“That I may be dying got me thinking about a lot of things. ”
“Is that on your mind a lot?” Burch asks with some genuineness.
“You really give a shit?”
Burch squirms a bit, which Vanderbilt ignores.
“Some days, it feels like I’m dying. Other days…I feel like a million bucks. Like today.”
“You know the Herald is printing a daily report on your health. Been running it for the last month.”
“I know. The countdown. You can tell your editor I ain’t dying any time soon.”
Burch isn’t sure what Vanderbilt believes. His physical deterioration is striking, especially his pallor. Burch saw him at a function a year ago. It’s as if the person before him is someone else, taking measured steps, frail like a ghost.
“Since you are feeling good, how about an interview?”
“Truth is when I read your article I thought about doing an interview with you.
Give you this. Most reporters make up stories to fill in what they don’t know. In your article you didn’t do that. What you wrote about me last week was true. Every bit of it.”
“I do my best.”
“I respect that.” Vanderbilt observes Burch as he absorbs the compliment. He continues.
“I need that. I want to set things straight. Never understood people my age writing memoirs. Now I do. I want the last word.”
“I can help you do that. People trust what I write.”
Vanderbilt seems perplexed.
“Is something wrong?”
“Sounds like I invited you, doesn’t it?”
“I really don’t remember doing that. Don’t remember it at all. I’m forgetting a lot of things lately. ”
“I was definitely told to come here.”
Thinking further: “Was probably my son, Bill. You got sons?”
Burch holds up two fingers, “Eight and ten.”
“Wait ‘til they get older and become pricks like Bill…”
“You really didn’t ask me to come?”
Vanderbilt isn’t listening.
“I’m sure it was Bill. The fuck has taken over. Convinced the doctors I’m senile. That’s put him in charge.”
He clears some more phlegm from his throat.
“Probably I’m not all there. But all that means is I’m not paying attention to what’s going on around here…Who wants to? I’m stuck with this body that ain’t worth shit. And the fact is, my memories are a thousand times more interesting than the people around me now.”
He takes several labored breaths, than continues. “I keep mentioning people my son’s never heard of. So what? He thinks my talking so much about the past is proof I’m a goner. The doctor agrees it’s a sign of senility. What they don’t get is, these people in the past happen to be the people I spent my life with.”
He hesitates to catch his breath.
“They mean something to me. I’m sorting things out with them. Finishing things up between us.”
“That matters to you?”
Vanderbilt doesn’t answer.
The extern, a tall young man, has followed him to the landing.
“Sir, I think you have to get back to bed.”
He grabs Vanderbilt’s arm trying to force him back to the bedroom. Over matched, Vanderbilt’s hand tightens on his walking stick as the extern begins to pull in earnest. He
cracks the extern on his head, a sharp glancing blow, and pulls his arm free.
“Keep your hands to yourself,” he spits out. “Who the fuck da ya think you are?”
The extern retreats. Vanderbilt waits for him to leave the landing, which he does. He returns to the bedroom, leaving the door open.
“Shut that door!”
The intern ignores him. Vanderbilt returns his attention to Burch.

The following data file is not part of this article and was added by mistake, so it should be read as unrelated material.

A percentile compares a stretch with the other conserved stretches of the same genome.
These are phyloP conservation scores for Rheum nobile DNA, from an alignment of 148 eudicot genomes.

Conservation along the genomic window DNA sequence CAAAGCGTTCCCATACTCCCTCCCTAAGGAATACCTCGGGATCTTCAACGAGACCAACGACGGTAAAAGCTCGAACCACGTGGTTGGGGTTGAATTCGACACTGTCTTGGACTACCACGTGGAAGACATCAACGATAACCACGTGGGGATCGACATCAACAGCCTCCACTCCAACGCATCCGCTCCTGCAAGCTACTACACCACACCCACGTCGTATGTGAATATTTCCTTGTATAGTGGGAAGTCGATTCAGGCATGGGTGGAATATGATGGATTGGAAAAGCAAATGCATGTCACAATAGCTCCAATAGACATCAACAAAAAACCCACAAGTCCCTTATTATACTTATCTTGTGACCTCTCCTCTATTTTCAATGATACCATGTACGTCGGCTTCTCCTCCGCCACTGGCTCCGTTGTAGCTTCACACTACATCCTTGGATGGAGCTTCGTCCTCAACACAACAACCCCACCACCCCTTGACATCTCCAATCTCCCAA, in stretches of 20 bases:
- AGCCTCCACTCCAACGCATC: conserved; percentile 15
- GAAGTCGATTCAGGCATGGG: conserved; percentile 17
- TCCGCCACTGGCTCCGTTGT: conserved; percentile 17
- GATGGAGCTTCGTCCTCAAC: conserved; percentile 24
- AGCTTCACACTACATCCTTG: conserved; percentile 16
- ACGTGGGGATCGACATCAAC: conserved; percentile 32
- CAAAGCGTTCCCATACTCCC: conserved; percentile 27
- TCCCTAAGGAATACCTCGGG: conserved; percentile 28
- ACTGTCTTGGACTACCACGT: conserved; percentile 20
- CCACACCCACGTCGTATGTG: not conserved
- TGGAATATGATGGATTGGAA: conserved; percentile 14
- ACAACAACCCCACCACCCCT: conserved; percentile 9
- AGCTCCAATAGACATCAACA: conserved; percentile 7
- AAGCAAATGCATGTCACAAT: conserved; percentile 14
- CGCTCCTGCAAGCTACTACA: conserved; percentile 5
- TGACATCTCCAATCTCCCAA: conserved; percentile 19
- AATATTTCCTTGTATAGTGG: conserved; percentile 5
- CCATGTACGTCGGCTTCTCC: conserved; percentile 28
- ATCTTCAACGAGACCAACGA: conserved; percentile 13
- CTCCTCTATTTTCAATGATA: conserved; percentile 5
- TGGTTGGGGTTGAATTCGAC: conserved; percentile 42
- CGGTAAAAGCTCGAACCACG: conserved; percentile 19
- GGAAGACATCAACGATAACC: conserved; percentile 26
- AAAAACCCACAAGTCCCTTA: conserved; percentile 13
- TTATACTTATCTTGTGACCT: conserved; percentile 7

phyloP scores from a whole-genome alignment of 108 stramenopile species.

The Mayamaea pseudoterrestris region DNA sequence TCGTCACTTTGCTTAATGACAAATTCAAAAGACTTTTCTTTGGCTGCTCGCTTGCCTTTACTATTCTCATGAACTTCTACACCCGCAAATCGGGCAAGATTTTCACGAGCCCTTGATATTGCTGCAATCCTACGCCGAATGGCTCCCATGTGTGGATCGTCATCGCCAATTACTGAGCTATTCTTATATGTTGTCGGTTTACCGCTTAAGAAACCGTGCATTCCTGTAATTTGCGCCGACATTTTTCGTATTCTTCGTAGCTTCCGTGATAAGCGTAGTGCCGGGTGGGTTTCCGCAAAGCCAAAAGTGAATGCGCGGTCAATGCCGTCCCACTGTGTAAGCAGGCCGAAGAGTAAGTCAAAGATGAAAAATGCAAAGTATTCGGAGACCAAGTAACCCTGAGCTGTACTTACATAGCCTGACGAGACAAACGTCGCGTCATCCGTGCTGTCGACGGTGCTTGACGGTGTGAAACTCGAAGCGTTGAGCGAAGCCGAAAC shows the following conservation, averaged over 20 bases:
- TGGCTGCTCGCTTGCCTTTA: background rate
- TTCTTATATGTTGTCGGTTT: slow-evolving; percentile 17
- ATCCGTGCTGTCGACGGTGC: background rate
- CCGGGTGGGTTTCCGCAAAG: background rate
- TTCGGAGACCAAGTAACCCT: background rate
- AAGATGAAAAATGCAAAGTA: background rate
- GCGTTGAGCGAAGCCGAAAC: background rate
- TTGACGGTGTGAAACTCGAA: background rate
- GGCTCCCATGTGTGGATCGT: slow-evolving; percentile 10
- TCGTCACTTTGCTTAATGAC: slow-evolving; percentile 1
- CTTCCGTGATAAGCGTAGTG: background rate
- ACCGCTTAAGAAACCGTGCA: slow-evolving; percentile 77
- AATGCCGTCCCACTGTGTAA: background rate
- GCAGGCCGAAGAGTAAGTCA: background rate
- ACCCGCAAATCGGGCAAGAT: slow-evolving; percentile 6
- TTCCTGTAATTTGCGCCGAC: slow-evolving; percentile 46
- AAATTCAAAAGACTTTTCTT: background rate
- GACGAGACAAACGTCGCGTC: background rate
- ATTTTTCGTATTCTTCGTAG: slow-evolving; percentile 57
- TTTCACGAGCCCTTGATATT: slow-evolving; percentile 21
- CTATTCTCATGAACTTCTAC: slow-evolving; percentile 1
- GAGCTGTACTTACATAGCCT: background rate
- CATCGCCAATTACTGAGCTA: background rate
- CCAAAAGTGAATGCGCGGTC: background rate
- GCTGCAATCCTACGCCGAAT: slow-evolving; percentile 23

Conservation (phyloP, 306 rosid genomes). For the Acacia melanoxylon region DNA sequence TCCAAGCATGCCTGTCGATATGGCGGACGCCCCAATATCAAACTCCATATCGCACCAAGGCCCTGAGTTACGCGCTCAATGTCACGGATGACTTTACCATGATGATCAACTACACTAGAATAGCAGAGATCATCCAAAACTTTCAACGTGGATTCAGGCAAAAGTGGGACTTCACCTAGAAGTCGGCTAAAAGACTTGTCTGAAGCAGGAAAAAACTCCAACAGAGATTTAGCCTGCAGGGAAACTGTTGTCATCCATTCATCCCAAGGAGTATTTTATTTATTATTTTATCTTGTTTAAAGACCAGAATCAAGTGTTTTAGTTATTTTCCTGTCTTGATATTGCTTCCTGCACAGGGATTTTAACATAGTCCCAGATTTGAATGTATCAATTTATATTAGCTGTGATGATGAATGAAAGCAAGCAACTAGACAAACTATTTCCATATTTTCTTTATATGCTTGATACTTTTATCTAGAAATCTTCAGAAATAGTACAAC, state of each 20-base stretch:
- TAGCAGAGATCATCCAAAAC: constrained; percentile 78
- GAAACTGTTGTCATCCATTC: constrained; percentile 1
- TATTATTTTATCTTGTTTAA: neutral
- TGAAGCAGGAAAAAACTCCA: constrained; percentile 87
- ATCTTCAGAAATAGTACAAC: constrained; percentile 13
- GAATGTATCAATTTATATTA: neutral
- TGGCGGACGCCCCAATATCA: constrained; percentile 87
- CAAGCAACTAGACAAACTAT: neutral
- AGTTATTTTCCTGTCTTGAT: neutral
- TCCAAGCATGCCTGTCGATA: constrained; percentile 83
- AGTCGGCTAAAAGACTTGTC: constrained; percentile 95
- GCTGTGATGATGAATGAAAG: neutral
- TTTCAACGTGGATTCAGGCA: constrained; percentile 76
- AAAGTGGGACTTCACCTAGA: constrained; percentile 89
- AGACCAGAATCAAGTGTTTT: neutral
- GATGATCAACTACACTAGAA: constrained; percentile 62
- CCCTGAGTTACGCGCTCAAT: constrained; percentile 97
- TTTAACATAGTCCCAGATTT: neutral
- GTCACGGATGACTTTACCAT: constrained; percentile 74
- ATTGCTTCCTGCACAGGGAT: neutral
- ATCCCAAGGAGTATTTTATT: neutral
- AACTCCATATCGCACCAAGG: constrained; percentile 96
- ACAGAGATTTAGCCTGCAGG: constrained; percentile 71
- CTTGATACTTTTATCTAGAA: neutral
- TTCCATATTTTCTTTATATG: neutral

“Believe me, the people I’m thinking about are god damn’ more important than the assholes around here. Including Bill when he pokes his head in.”
He looks toward the bedroom.
“Put that down,” he shouts at the extern. He leaves the landing to retake possession of a urinal from the extern. He grabs it out of his hands. The extern gives him a patronizing glance, the same he gives to all the old biddies that he sees.
With Vanderbilt busy, Burch questions Pendleton, “Is he okay?”
“His mind’s sharp as a bell. Remembers everything. What’s changed is now he tells people things he used to keep private. Doesn’t care anymore.”
“The last 7 or 8 years the second Mrs. Vanderbilt had made him into a gentleman.”
Pendleton’s pride swells as he speaks.
“Should have seen him at 80, dapper, erect posture; he looked 60. They made quite a couple…Up until this illness. Now he’s more like he was before he married her, yelling and cursing as bad as he ever did.”
Having defeated the extern Vanderbilt returns invigorated. He shouts down to Burch.
“You can bring your ass up here. Except you gotta do one thing first. Tell your buddies to clear out. I want ‘em off my sidewalk.”
“Sir. The sidewalks are public property.”
“Fuck you Pendleton. Who asked you?”
Vanderbilt waits to catch his breath.
Outside someone shouts. “Burch got in!”
There is a knock on the door.
“Burch?” Vanderbilt yells down at him.
“Get rid of ‘em. And get them off my sidewalk.”
“Sir, most of them are not my friends out there.”
“I don’t give a shit. Next thing – they’re gonna invade this place.”
Two more knocks, this time louder, more insistent.
“Pendleton. Get that door and slam it in the man’s face. And none of your bullshit manners. See if you can catch one of his fingers or his nose.”
“Then send someone to the precinct. Talk to Donahue.”
Shouting like he’d like to slap him on the ass, “Pronto!”
Pendleton mutters to Burch:
“He’s the same man.”
“One other thing, Pendleton. After you send someone to talk to Donahue, I want you to get my revolver from the gun case, walk to the back of the house and blow your brains out. And don’t make a mess!”
Pendleton winks at Burch.
“As you wish, great one.”
He adds cheerfully,“ Burch. You can have my story.”
Burch goes to a mirror, nervously slicks down his hair, straightens his tie, and then rushes up the stairs. The doctor, looking bedraggled, passes him on his way down. The doctor shakes his head in frustration. He has a sympathetic look of “you’re next.”